Why Self Care?
“Research has shown that parents of children with mental illnesses are themselves at risk of developing mental health issues and report a range of negative emotions including self-blame, anger, and frustration (Arbuthnott & Lewis, 2015).”
“Without adequate care, the mental health professional is equally at risk of “burnout, vicarious trauma, and compassion fatigue,” says Ashley Davis Bush (2015). And while the warning is stark, it is of genuine concern for anyone whose focus is others’ wellbeing.”
“With between 21% and 67% of mental health workers experiencing occupational burnout, it is paramount that therapists, psychologists, and counselors take care of themselves while looking after others’ needs (Delgadillo et al., 2018).”
Not looking after ourselves could be an act of selfishness. If we burn out, we will not be available to help anyone.
- Self-respect encompasses a multitude of ideals, but it comes down to being the kind of person you are satisfied with showing the world and being someone that you and the people you care about are proud of.
- Self-respect is about having a sense of honor and dignity about yourself, your choices, and your life.
- It is about treating others well and knowing that by doing so, you feel good about yourself.
- Self-respect is knowing that not everyone will treat you well and choosing to respect everyone nonetheless, but still knowing that you deserve to be surrounded by great people.
- Having respect for yourself is vital in maintaining a positive self-image by allowing yourself to feel confident in who you are and content with the person you are.
- Do you feel responsible for other people–their feelings, thoughts, actions, choices, wants, needs, well-being and destiny?
- Do you feel compelled to help people solve their problems or by trying to take care of their feelings?
- Do you find it easier to feel and express anger about injustices done to others than about injustices done to you?
- Do you feel safest and most comfortable when you are giving to others?
- Do you feel insecure and guilty when someone gives to you?
- Do you feel empty, bored and worthless if you don’t have someone else to take care of, a problem to solve, or a crisis to deal with?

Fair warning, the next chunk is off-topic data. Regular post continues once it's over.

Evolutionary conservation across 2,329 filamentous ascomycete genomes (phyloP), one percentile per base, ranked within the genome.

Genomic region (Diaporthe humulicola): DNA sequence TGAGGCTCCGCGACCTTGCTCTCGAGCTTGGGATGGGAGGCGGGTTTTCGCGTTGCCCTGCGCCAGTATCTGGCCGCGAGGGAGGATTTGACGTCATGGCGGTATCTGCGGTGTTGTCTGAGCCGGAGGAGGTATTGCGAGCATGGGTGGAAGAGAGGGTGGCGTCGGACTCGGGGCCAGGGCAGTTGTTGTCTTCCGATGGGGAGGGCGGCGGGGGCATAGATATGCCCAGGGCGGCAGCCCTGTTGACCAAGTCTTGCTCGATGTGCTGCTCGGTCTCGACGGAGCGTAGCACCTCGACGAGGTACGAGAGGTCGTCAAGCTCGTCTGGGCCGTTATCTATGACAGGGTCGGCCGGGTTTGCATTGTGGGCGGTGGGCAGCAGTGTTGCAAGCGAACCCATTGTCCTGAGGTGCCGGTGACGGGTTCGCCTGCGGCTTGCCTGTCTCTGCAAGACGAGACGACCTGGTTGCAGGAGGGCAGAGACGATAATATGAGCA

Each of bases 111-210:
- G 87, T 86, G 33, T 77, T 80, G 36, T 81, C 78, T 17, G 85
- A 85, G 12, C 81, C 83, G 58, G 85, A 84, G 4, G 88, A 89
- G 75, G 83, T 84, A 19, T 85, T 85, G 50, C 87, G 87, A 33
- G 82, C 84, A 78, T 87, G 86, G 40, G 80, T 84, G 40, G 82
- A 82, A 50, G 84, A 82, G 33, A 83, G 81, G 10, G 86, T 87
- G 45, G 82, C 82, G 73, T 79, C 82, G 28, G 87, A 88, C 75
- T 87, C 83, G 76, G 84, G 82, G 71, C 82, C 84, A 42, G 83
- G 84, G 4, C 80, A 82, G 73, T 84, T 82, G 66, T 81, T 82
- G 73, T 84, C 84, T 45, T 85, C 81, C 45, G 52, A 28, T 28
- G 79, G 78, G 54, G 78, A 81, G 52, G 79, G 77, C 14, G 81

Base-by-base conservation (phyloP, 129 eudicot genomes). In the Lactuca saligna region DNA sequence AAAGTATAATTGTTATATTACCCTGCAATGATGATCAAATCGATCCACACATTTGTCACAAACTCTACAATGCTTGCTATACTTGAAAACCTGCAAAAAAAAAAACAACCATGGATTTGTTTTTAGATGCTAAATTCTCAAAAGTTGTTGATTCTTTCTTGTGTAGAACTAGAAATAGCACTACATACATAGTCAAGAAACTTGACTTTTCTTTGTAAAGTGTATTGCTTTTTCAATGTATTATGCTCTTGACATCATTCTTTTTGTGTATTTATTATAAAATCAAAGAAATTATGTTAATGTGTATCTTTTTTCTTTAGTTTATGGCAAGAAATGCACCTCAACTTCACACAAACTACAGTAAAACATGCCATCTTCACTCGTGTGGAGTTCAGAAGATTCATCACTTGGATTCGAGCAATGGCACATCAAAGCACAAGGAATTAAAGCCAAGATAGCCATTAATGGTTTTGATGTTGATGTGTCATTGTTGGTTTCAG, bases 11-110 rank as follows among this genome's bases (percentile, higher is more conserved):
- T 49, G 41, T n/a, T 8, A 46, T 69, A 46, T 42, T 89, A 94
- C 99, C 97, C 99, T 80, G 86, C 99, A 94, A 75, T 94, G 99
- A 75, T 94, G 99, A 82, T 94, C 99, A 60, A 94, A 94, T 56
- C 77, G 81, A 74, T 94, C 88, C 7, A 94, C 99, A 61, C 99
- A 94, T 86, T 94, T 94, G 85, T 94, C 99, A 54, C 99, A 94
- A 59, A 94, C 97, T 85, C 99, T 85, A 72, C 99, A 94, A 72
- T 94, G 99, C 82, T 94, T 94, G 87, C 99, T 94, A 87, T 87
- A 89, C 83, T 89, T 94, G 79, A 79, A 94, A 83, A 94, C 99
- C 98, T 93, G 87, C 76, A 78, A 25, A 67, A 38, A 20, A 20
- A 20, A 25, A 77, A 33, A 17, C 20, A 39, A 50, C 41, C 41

- Are you often unable to stop talking, thinking and worrying about other people and their problems?
- Do you lose interest in your own life when you are in love?
- Do you stay in relationships that don’t work and tolerate abuse in order to keep people loving you?
- Do you leave bad relationships only to form new ones that don’t work, either?
Characteristics of Codependency
- My good feelings about who I am stem from being liked by you
- My good feelings about who I am stem from receiving approval from you
- Your struggle affects my serenity. My mental attention focuses on solving your problems/relieving your pain
- My mental attention is focused on you
- My mental attention is focused on protecting you
- My mental attention is focused on manipulating you to do it my way
- My self-esteem is bolstered by solving your problems
- My self-esteem is bolstered by relieving your pain
- My own hobbies/interests are put to one side
Vicarious trauma is an occupational challenge for people working and volunteering in the fields of victim services, law enforcement, emergency medical services, fire services, and other allied professions, due to their continuous exposure to victims of trauma and violence. This work-related trauma exposure can occur from such experiences as listening to individual clients recount their victimization; looking at videos of exploited children; reviewing case files; hearing about or responding to the aftermath of violence and other traumatic events day after day; and responding to mass violence incidents that have resulted in numerous injuries and deaths.